Polymorphisms distinguishing different mouse species and t haplotypes

Yoshihito Horiuchi, Alexander Agulnik, Felipe Figueroa, Herbert Tichy, Jan Klein

Research output: Contribution to journalArticlepeer-review

6 Scopus citations

Abstract

Three anonymous chromosome 17 DNA markers, D17Tu36, D17Tu43, and D17Le66B, differentiate between house mouse species and/or between t chromosomes. The D17Tu36 probe, which maps near the Fu locus and to the In(17)4 on t chromosomes, identifies at least 15 haplotypes, each haplotype characterized by a particular combination of DNA fragments obtained after digestion with the Taq I restriction endonuclease. Ten of these haplotypes occur in Mus domesticus, while the remaining five occur in M. musculus. In each of these two species, one haplotype is borne by t chromosomes while the other haplotypes are present on non-r chromosomes. The D17Tu43 probe, which maps near the D17Leh122 locus and to the In(17)3 on t chromosomes, also identifies at least 15 haplotypes in Taq I DNA digests, of which nine occur in M. domesticus and six in M. musculus. One of the nine M. domesticus haplotypes is borne by t chromosomes, the other haplotypes are borne by non-f chromosomes; two of the six M. musculus haplotypes are borne by t chromosomes and the remaining four by non-f chromosomes. Some of the D17Tu43 haplotypes are widely distributed in a given species, while others appear to be population-specific. Exceptions to species-specificity are found only in a few mice captured near the M. domesticus-M. musculus hybrid zone or in t chromosomes that appear to be of hybrid origin. The D17Leh66B probe, which maps to the In(17)2, distinguishes three haplotypes of M. domesticus-dznved t chromosomes and one haplotype of M. musculus-derivzd t chromosomes. Because of these characteristics, the three markers are well suited for the study of mouse population genetics in general and of t chromosome population genetics in particular. A preliminary survey of wild M. domesticus and M. musculus populations has not uncovered any evidence of widespread introgression of genes from one species to the other; possible minorintrogressions were found only in the vicinity of the hybrid zone. Typing of inbred strains has revealed the contribution of only M. domesticus DNA to the chromosome 17 of the laboratory mouse.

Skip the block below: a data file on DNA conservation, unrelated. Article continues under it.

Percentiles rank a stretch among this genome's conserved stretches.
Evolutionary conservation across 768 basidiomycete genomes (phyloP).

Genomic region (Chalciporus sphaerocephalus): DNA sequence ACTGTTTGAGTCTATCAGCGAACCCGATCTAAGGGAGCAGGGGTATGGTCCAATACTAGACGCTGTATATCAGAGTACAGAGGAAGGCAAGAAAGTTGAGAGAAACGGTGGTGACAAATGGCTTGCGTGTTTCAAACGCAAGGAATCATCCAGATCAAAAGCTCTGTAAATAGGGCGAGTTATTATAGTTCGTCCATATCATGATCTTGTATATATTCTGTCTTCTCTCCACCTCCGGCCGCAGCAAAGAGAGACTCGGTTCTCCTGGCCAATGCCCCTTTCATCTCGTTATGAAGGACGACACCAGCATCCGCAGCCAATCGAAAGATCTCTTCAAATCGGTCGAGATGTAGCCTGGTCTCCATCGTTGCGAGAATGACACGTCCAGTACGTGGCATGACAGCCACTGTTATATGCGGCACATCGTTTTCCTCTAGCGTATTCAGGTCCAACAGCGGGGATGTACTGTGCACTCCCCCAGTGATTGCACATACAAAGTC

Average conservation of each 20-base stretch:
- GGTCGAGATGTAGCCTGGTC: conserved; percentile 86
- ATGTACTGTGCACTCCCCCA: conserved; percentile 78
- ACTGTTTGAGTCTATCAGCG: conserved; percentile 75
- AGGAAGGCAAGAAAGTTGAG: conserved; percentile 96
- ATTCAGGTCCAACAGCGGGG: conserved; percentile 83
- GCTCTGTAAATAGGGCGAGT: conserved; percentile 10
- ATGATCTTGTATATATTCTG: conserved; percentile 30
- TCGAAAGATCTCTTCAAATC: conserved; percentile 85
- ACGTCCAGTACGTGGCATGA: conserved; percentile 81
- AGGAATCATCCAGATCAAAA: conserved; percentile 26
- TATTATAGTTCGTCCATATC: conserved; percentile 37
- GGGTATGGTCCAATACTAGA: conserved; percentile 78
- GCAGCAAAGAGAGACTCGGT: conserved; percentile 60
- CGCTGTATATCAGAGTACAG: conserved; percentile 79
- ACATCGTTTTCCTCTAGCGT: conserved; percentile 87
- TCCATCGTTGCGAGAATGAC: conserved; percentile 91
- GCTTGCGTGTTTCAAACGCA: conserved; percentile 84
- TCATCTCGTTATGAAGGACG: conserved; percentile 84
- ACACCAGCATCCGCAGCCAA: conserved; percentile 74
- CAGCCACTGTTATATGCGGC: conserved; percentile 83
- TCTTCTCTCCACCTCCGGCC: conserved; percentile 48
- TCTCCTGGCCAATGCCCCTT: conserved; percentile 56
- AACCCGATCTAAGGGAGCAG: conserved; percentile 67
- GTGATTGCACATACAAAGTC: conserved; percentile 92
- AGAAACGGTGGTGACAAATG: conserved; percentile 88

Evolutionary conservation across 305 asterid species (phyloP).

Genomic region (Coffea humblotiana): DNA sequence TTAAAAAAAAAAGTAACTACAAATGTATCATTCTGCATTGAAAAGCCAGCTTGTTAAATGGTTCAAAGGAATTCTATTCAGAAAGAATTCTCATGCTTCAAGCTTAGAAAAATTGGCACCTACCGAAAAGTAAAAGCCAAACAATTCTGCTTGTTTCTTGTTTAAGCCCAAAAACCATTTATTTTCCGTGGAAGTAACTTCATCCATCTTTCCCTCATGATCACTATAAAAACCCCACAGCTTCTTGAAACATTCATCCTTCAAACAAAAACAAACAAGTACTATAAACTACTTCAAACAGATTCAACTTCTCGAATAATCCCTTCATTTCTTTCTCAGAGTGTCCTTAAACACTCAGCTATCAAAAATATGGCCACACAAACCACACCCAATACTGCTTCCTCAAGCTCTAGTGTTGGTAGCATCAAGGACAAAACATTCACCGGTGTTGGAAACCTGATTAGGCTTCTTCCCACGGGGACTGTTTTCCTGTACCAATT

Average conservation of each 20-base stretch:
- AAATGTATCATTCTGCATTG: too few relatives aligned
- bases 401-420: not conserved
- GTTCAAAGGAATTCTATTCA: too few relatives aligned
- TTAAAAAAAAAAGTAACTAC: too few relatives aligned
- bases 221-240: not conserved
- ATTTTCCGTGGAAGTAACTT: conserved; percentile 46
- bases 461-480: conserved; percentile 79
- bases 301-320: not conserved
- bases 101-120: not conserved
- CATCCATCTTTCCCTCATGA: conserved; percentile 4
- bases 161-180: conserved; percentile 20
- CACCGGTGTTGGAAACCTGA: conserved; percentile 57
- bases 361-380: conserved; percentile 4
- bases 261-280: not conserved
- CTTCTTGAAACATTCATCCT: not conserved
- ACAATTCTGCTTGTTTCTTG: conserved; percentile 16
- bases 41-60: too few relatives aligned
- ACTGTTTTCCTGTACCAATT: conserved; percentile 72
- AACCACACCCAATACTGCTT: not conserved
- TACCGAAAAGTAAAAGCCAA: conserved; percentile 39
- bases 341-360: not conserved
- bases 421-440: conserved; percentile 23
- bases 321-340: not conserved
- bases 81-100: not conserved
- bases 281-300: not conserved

Original languageEnglish (US)
Pages (from-to)43-52
Number of pages10
JournalGenetical research
Volume60
Issue number1
DOIs
StatePublished - Aug 1992

All Science Journal Classification (ASJC) codes

  • Genetics

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